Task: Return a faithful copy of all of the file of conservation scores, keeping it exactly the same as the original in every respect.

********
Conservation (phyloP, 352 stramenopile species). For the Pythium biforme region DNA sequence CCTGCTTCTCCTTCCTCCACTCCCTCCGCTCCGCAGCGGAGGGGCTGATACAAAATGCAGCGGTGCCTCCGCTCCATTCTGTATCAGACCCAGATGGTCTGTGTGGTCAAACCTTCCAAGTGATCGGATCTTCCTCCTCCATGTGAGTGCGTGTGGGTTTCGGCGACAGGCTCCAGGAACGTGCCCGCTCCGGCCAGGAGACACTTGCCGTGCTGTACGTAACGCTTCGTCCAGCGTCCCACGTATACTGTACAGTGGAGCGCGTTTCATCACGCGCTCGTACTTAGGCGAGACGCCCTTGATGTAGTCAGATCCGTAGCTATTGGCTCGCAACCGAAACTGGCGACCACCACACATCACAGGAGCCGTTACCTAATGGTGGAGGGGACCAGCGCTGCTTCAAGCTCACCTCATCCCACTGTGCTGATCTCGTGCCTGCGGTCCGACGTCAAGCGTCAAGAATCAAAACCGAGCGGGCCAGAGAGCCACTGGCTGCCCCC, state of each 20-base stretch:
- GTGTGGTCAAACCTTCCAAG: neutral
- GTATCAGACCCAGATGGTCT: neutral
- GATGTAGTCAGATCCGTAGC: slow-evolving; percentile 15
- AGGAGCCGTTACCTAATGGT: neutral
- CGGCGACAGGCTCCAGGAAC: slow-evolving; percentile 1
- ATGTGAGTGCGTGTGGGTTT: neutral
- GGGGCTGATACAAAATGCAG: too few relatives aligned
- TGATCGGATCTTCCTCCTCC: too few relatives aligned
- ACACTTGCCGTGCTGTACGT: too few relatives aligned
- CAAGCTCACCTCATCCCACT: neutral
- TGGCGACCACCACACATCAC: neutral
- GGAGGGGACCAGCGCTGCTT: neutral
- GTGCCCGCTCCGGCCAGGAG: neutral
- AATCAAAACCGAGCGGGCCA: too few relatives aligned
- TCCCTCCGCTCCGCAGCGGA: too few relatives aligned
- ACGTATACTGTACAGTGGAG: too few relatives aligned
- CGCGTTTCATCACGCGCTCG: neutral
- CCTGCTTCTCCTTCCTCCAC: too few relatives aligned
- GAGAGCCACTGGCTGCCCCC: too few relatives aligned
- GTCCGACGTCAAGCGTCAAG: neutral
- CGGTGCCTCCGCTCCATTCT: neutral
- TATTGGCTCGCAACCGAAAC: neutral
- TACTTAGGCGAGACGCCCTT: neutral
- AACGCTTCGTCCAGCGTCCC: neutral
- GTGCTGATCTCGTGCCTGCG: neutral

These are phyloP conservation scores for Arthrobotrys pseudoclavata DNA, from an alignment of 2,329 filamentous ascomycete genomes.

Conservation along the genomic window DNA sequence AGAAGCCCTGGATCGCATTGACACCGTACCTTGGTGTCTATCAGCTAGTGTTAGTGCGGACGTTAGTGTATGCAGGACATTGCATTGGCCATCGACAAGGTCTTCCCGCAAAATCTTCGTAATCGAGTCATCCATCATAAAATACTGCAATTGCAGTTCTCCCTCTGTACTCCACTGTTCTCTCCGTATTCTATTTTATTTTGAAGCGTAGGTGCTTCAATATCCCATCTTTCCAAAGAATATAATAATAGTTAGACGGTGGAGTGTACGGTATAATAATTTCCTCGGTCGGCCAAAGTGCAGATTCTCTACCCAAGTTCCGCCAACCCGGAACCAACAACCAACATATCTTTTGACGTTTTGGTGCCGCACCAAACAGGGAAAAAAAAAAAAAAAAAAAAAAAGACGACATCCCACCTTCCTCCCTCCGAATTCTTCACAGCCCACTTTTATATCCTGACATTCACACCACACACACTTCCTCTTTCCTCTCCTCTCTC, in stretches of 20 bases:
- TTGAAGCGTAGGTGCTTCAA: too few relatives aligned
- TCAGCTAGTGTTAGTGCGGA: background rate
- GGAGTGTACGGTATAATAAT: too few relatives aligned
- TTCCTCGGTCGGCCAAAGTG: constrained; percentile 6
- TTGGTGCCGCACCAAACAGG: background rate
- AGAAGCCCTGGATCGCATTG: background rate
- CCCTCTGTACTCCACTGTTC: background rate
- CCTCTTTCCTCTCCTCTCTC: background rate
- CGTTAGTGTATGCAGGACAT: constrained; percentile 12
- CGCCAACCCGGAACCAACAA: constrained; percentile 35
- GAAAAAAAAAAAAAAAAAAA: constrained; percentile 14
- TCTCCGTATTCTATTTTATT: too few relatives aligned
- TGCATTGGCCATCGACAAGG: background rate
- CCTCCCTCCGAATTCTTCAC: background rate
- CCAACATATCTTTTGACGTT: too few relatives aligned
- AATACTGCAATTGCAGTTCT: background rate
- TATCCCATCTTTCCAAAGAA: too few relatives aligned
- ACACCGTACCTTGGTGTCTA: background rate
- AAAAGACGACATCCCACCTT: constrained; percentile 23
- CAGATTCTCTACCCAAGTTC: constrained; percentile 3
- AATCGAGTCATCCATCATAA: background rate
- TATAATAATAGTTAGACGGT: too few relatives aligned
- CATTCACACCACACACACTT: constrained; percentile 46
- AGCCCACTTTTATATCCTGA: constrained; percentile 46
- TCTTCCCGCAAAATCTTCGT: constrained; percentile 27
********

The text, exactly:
Conservation (phyloP, 352 stramenopile species). For the Pythium biforme region DNA sequence CCTGCTTCTCCTTCCTCCACTCCCTCCGCTCCGCAGCGGAGGGGCTGATACAAAATGCAGCGGTGCCTCCGCTCCATTCTGTATCAGACCCAGATGGTCTGTGTGGTCAAACCTTCCAAGTGATCGGATCTTCCTCCTCCATGTGAGTGCGTGTGGGTTTCGGCGACAGGCTCCAGGAACGTGCCCGCTCCGGCCAGGAGACACTTGCCGTGCTGTACGTAACGCTTCGTCCAGCGTCCCACGTATACTGTACAGTGGAGCGCGTTTCATCACGCGCTCGTACTTAGGCGAGACGCCCTTGATGTAGTCAGATCCGTAGCTATTGGCTCGCAACCGAAACTGGCGACCACCACACATCACAGGAGCCGTTACCTAATGGTGGAGGGGACCAGCGCTGCTTCAAGCTCACCTCATCCCACTGTGCTGATCTCGTGCCTGCGGTCCGACGTCAAGCGTCAAGAATCAAAACCGAGCGGGCCAGAGAGCCACTGGCTGCCCCC, state of each 20-base stretch:
- GTGTGGTCAAACCTTCCAAG: neutral
- GTATCAGACCCAGATGGTCT: neutral
- GATGTAGTCAGATCCGTAGC: slow-evolving; percentile 15
- AGGAGCCGTTACCTAATGGT: neutral
- CGGCGACAGGCTCCAGGAAC: slow-evolving; percentile 1
- ATGTGAGTGCGTGTGGGTTT: neutral
- GGGGCTGATACAAAATGCAG: too few relatives aligned
- TGATCGGATCTTCCTCCTCC: too few relatives aligned
- ACACTTGCCGTGCTGTACGT: too few relatives aligned
- CAAGCTCACCTCATCCCACT: neutral
- TGGCGACCACCACACATCAC: neutral
- GGAGGGGACCAGCGCTGCTT: neutral
- GTGCCCGCTCCGGCCAGGAG: neutral
- AATCAAAACCGAGCGGGCCA: too few relatives aligned
- TCCCTCCGCTCCGCAGCGGA: too few relatives aligned
- ACGTATACTGTACAGTGGAG: too few relatives aligned
- CGCGTTTCATCACGCGCTCG: neutral
- CCTGCTTCTCCTTCCTCCAC: too few relatives aligned
- GAGAGCCACTGGCTGCCCCC: too few relatives aligned
- GTCCGACGTCAAGCGTCAAG: neutral
- CGGTGCCTCCGCTCCATTCT: neutral
- TATTGGCTCGCAACCGAAAC: neutral
- TACTTAGGCGAGACGCCCTT: neutral
- AACGCTTCGTCCAGCGTCCC: neutral
- GTGCTGATCTCGTGCCTGCG: neutral

These are phyloP conservation scores for Arthrobotrys pseudoclavata DNA, from an alignment of 2,329 filamentous ascomycete genomes.

Conservation along the genomic window DNA sequence AGAAGCCCTGGATCGCATTGACACCGTACCTTGGTGTCTATCAGCTAGTGTTAGTGCGGACGTTAGTGTATGCAGGACATTGCATTGGCCATCGACAAGGTCTTCCCGCAAAATCTTCGTAATCGAGTCATCCATCATAAAATACTGCAATTGCAGTTCTCCCTCTGTACTCCACTGTTCTCTCCGTATTCTATTTTATTTTGAAGCGTAGGTGCTTCAATATCCCATCTTTCCAAAGAATATAATAATAGTTAGACGGTGGAGTGTACGGTATAATAATTTCCTCGGTCGGCCAAAGTGCAGATTCTCTACCCAAGTTCCGCCAACCCGGAACCAACAACCAACATATCTTTTGACGTTTTGGTGCCGCACCAAACAGGGAAAAAAAAAAAAAAAAAAAAAAAGACGACATCCCACCTTCCTCCCTCCGAATTCTTCACAGCCCACTTTTATATCCTGACATTCACACCACACACACTTCCTCTTTCCTCTCCTCTCTC, in stretches of 20 bases:
- TTGAAGCGTAGGTGCTTCAA: too few relatives aligned
- TCAGCTAGTGTTAGTGCGGA: background rate
- GGAGTGTACGGTATAATAAT: too few relatives aligned
- TTCCTCGGTCGGCCAAAGTG: constrained; percentile 6
- TTGGTGCCGCACCAAACAGG: background rate
- AGAAGCCCTGGATCGCATTG: background rate
- CCCTCTGTACTCCACTGTTC: background rate
- CCTCTTTCCTCTCCTCTCTC: background rate
- CGTTAGTGTATGCAGGACAT: constrained; percentile 12
- CGCCAACCCGGAACCAACAA: constrained; percentile 35
- GAAAAAAAAAAAAAAAAAAA: constrained; percentile 14
- TCTCCGTATTCTATTTTATT: too few relatives aligned
- TGCATTGGCCATCGACAAGG: background rate
- CCTCCCTCCGAATTCTTCAC: background rate
- CCAACATATCTTTTGACGTT: too few relatives aligned
- AATACTGCAATTGCAGTTCT: background rate
- TATCCCATCTTTCCAAAGAA: too few relatives aligned
- ACACCGTACCTTGGTGTCTA: background rate
- AAAAGACGACATCCCACCTT: constrained; percentile 23
- CAGATTCTCTACCCAAGTTC: constrained; percentile 3
- AATCGAGTCATCCATCATAA: background rate
- TATAATAATAGTTAGACGGT: too few relatives aligned
- CATTCACACCACACACACTT: constrained; percentile 46
- AGCCCACTTTTATATCCTGA: constrained; percentile 46
- TCTTCCCGCAAAATCTTCGT: constrained; percentile 27